If New Zealand can't get its environmental problems under control, who can. No one, said Minister for the Environment David Parker at an informal meeting in Katikati last Wednesday.
"It makes my spine tingle to say that. It turns it into a moral duty to overcome these problems — if we can't the world won't," he said.
The Minister was visiting to see what's happening on the ground to protect and restore rivers, lakes and wetlands. The visit to Pukekauri Farm in Lund Road coincided with World Environment Day, with an update on the Parore Project in the Te Mania catchment.
Farm co-owners, Rick and John Burke presented an overview of the environmental work redesigning Pukekauri farm.
Project Parore, a community-led group in the Te Mania catchment has initiated an environmental plan to manage the sub-catchment, its contaminants and sediment loading, looking ahead 50 years. They hope to bring back the parore [black bream fish] into the Tauranga Harbour.
John is leading the project with Karen Smylie, Dr Peter Maddison and Lawrie Donald, from the Uretara Estuary Managers and Tiki Bluegum representing iwi from Tamawhariua.
Rick said parore were abundant in Tauranga harbour in the 70s and 80s but have been decimated due to sea lettuce.
"Our target is to restore the parore to the state they were in the 60s and 70s."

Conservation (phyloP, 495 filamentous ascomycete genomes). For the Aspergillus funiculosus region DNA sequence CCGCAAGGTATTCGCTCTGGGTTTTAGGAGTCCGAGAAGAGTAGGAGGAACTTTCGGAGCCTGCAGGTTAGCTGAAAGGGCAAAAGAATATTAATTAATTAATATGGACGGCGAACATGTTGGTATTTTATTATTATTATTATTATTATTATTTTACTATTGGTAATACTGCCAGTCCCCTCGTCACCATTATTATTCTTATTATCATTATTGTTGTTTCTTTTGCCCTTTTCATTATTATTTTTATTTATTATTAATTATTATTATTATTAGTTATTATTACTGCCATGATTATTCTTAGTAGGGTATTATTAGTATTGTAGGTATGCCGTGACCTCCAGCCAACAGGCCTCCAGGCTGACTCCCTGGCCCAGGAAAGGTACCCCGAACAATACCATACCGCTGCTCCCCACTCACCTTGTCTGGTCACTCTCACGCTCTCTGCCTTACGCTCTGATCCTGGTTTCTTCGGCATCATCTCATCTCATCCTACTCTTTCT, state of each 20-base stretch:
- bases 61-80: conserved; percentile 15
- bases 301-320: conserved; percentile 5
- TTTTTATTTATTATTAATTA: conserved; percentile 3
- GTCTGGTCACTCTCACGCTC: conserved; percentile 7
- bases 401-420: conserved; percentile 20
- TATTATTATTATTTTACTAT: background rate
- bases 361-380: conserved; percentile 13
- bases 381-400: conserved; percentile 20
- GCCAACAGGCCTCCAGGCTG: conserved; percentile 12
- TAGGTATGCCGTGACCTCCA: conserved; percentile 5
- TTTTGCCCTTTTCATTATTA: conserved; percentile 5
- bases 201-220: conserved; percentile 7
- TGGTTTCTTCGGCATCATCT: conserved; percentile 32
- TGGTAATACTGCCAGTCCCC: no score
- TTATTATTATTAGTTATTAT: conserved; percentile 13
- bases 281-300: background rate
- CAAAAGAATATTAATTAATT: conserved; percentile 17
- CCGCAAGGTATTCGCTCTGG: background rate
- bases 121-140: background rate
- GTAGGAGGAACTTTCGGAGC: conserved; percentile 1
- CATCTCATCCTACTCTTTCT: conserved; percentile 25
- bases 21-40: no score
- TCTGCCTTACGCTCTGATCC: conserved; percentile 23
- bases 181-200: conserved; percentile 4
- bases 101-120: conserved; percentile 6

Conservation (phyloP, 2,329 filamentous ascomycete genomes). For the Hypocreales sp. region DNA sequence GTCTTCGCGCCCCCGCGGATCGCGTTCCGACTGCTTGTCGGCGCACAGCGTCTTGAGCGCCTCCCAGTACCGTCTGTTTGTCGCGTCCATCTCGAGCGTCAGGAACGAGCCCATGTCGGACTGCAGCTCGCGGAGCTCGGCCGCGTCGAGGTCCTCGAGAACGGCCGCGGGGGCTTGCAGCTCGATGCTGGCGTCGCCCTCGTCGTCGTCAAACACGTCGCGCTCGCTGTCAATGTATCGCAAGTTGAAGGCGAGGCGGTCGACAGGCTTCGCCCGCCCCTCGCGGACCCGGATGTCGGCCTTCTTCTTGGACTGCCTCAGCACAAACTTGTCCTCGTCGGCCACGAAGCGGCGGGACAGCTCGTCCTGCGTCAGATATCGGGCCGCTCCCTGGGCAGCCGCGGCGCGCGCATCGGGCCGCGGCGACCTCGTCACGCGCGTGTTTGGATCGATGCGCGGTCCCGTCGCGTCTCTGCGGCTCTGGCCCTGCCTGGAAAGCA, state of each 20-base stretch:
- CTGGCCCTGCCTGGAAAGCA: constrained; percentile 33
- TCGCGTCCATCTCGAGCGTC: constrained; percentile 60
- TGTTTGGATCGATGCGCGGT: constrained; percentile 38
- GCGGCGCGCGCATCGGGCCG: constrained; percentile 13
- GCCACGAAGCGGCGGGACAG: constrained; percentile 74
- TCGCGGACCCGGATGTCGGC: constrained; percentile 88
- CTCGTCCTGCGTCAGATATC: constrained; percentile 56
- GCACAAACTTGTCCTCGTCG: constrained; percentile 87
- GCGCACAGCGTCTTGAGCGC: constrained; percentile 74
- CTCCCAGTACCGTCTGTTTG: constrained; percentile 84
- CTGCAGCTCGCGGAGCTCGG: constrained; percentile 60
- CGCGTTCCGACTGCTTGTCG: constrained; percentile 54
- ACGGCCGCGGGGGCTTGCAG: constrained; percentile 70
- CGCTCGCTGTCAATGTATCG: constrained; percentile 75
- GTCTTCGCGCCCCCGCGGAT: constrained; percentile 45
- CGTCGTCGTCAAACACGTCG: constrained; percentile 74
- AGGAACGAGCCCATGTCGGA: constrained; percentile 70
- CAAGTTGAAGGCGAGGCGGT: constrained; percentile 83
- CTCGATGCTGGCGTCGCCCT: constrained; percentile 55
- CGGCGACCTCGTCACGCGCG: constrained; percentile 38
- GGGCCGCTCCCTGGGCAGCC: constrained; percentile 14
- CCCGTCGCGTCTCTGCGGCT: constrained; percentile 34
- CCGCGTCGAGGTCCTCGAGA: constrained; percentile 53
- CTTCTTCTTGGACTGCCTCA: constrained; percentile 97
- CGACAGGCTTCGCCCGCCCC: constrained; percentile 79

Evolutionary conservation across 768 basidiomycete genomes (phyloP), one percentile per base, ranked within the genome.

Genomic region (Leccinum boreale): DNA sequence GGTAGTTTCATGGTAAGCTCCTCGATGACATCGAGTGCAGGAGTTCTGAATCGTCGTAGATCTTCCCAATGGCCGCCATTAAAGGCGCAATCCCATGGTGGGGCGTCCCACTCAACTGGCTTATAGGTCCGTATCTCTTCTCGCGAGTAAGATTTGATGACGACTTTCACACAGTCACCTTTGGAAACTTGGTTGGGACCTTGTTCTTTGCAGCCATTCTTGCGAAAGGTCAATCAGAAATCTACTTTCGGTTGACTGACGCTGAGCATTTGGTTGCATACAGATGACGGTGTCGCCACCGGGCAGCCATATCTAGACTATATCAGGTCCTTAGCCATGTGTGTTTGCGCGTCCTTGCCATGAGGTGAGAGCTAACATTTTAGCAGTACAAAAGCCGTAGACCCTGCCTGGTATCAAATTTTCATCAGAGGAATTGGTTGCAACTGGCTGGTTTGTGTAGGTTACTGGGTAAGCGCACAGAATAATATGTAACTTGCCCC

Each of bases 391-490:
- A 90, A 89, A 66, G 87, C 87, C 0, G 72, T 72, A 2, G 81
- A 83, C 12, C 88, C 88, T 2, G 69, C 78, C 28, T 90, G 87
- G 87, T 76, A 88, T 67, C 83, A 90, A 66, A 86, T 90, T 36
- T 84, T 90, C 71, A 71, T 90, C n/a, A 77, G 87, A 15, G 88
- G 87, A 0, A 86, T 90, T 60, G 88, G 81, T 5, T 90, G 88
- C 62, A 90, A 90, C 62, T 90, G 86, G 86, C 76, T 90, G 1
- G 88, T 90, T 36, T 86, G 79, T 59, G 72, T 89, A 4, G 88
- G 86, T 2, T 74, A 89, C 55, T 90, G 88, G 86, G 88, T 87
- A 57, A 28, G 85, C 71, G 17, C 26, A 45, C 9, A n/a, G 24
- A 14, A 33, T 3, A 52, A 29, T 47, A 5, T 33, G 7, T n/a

Katikati Community Board member Jenny Hobbs said her grandparents came in the 1950s.
"We ate scallops, oysters, parore and flounder, they were in abundance off our boundary in the harbour. All have gone in one generation."
Bay of Plenty Regional Council is pushing the from the bottom end, Rick said. The plan could potentially be applied as a blueprint across all 17 catchments feeding into Tauranga Harbour.
Rick said part of the project involved environmental forensics with support from Eurofins BOP Ltd, and signing of a Memorandum of Understanding with key industry groups — Beef+Lamb, Dairy NZ, Zespri and NZ Avocado.
Tiki Bluegum said the big problem was in the estuaries.
"As a child growing up we'd see fish all the time. About this time there used to be hundreds of herrings, I haven't seen any for the last 15 years. To get that back would be awesome."
John said they want the project to be sustainable. They have Ministry for the Environment funding through the Uretara Estuary Managers group, $500,000 over the next five years of base funding.
Parker said help is on the way.
"In the latest budget we've got $229m over four years, most of which comes through MPI to assist these farm environment plans. It also includes a regulatory package. I'm determined the money doesn't flow without the regulatory package," he said.
The Minister planted a couple of swamp maire trees. He said he was very impressed with how the whole community is involved with Project Parore and that there is a solid plan. He felt the project was a good example that could be useful for other catchment groups and has asked MfE to look at ways to expand community-led action.
"The Ministry is considering how to identify the elements that have made projects like Parore a success, and share those with other groups in other catchments around the country." Parker would like to return to check on progress — and the swamp Maire tree.
Parore Project members Karen Smillie, Dr Peter Maddison, Braden Rowson and John Burke at the first planting site of a swamp maire.
Environment Minister David Parker plants a swamp maire tree with farm owners, John Burke left and Rick Burke.